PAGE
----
It's hard out there for a book critic. If your author of choice has little social purpose, how can you convince a reader to even read a review, let alone pick up one of their books? Luxuriating in the uselessness of literature isn't an option, and reviewers don't have the luxury of believing their subject to be a pop art form, so populist appeal is out too. You could always take the memoir route: "How a book saved/changed my life." But if you don't want to do that, there's another compelling hook: Claim the author is forgotten. If he or more likely she is little-known, "read little, if at all," and so on, then the purpose of a review is self-evident. You're rescuing an author from the dead, isn't that enough?

Whatever the bar is for being forgotten, it's safe to say that it's not very high. Authors can present themselves as champions of forgotten writers because just about everything can be cast as obscure. You're not going to buy Adorno at an airport bookstore, so the Frankfurt School is forgotten. David Foster Wallace didn't talk about Henry James, so Henry James is forgotten. But the label "forgotten" tends, in my experience at least, to be applied most liberally to women writers, particularly the kind put into print by feminist publishing outfits such as Virago, Persephone Books, or the Dorothy Project.

Take Barbara Pym, an English novelist who wrote delightful and bleak domestic comedies and who is in the curious position of being remembered mostly for being forgotten. In his recent tribute to her in The New York Times, Matthew Schneier puts it right out there: Barbara Pym is "forever being forgotten, and forever revived."

I'm not sniping here at Schneier, whose piece is a fine introduction to an author worth reading. But the facts on the ground don't quite support this claim. In 2016, I wrote a tribute to Pym myself. In 2015, Hannah Rosefield sang her praises in The New Yorker. She's been written about affectionately in the same timespan in the Los Angeles Review of Books and The Guardian. 2014's a wash, but 2013 was Pym's centenary and produced several pieces — this one, for example. People have been doing this, in fact, since 1971. Pym even gets a chapter in Laura Shapiro's recent What She Ate — right between Eva Braun and Helen Gurley Brown. A conference of Pym fans meets once a year in two different countries. At what point, exactly, can an author be said to be remembered?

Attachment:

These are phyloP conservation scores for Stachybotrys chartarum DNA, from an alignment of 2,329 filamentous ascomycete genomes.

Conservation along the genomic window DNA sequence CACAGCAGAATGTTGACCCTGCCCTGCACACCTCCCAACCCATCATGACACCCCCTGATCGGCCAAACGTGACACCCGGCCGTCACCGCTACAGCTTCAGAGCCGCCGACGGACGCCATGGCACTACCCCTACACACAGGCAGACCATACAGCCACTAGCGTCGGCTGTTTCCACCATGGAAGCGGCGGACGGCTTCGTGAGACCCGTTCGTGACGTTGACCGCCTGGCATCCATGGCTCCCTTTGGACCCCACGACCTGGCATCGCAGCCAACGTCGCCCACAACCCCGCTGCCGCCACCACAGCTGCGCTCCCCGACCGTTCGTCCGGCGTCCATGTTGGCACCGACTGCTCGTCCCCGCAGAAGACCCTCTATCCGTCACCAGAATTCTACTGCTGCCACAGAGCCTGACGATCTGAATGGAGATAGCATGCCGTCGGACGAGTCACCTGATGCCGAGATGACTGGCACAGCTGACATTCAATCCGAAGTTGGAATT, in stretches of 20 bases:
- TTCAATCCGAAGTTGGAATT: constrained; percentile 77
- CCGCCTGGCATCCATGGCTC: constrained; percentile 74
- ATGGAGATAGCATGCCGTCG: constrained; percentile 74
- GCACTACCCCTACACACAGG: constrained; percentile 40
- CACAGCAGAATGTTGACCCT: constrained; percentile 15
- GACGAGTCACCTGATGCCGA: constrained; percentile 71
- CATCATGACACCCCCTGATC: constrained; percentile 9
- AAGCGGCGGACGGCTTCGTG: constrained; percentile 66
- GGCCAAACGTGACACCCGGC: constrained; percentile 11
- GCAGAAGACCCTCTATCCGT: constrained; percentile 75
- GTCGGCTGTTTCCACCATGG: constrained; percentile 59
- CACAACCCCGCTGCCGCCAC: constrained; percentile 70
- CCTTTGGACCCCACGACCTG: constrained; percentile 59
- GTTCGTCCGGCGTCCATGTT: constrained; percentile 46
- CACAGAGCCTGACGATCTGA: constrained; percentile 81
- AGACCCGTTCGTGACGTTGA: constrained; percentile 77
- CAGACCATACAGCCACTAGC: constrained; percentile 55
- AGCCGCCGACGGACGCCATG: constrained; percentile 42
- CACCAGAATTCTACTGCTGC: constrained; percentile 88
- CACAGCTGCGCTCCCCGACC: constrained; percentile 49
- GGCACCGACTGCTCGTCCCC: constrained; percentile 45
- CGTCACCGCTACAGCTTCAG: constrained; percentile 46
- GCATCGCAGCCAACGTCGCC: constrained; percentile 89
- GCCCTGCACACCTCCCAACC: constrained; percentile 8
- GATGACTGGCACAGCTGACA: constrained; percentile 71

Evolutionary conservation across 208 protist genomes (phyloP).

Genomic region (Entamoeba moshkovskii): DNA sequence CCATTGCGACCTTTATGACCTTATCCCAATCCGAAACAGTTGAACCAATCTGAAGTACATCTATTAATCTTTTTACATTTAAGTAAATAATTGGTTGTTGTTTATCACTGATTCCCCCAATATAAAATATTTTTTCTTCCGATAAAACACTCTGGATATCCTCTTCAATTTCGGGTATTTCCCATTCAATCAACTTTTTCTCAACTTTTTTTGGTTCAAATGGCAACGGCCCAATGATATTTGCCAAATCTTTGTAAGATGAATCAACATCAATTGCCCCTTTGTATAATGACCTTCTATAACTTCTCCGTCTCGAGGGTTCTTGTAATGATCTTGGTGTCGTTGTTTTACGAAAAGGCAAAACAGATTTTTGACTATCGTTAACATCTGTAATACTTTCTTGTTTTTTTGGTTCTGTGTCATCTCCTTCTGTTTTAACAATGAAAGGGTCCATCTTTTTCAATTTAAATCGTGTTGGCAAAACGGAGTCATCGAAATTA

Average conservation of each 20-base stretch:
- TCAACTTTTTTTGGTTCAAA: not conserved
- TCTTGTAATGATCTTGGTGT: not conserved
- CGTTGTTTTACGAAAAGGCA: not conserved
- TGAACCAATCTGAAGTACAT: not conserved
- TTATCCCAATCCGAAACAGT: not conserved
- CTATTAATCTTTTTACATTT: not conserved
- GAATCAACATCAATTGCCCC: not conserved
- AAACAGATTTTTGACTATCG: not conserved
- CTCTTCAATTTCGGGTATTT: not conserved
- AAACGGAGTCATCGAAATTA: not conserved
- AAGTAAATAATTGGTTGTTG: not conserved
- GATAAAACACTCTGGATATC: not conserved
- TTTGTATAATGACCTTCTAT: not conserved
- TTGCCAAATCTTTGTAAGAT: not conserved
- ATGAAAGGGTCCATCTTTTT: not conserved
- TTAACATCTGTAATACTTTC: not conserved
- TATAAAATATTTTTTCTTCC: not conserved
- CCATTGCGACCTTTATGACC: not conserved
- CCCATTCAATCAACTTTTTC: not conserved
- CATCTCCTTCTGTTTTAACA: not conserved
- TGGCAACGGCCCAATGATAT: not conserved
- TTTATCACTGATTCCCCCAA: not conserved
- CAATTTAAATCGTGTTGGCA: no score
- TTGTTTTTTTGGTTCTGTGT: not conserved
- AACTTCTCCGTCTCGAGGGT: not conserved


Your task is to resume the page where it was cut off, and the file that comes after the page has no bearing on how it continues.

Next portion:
Why does this matter? There are a few reasons. One is that Barbara Pym and others like her are remembered thanks to the steady, persistent work of little publishers. The authors of these would-be resurrecting essays are usually drawing on the work of other people. If you're reviewing, for instance, a book that has been republished (sometimes even translated) and sent to you, there's something ludicrous about presenting yourself as its discoverer. You didn't discover it. You appreciate it, which is a different thing altogether. Rather than being a discoverer, you join a chain of remembering.

When it comes to women writers, the forgotten label has another troublesome effect. As mentioned above, the bar for being forgotten is quite low — it presents a binary of literary fame in which you are either Jonathan Franzen or else in the trash. What this means in practice is that no matter how many cases for a woman author of middling fame are made, she'll never really make it. There will always be a vaguely defined fame and assumption of worth that she doesn't have. And these appreciative essays, instead of entering confidently assured of the worth of their subject, instead begin on the defensive. So much justification has to be done to explain why the subject is worthwhile, and so much space has to be spent defending the subject against attack, that the subject itself can only be discussed in superficial detail, and rarely as an artist. The essay's doomed from the start, because it begins by apologizing.

Still, one should not be too hard on writers here. The problem is really, in this case, with their editors, who are even more desperate for a veneer of relevance than the writers. But I question whether any of these pieces would have been less compelling had the hook of the "forgotten" been dropped altogether. If the point is really that you have something to say about a writer, about their work, then what you have to say is probably quite sayable and compelling without the whole charade that you're somehow contributing to history.

I know, I know. The only thing worse than a piece with a contrived purpose is a piece that has absolutely no purpose whatsoever. Still, there's a middle ground, where a writer can present a book or an author with an infectious enthusiasm and confidence whether it's timely or not. And if you're dealing with an author who genuinely is forgotten, then the need for this approach goes double. So to the writer of next year's Pym essay — wherever it may appear — here's my advice: Let Barbara Pym stand on her own two feet and, instead of rushing to introduce and defend her, listen to what she has to say to you.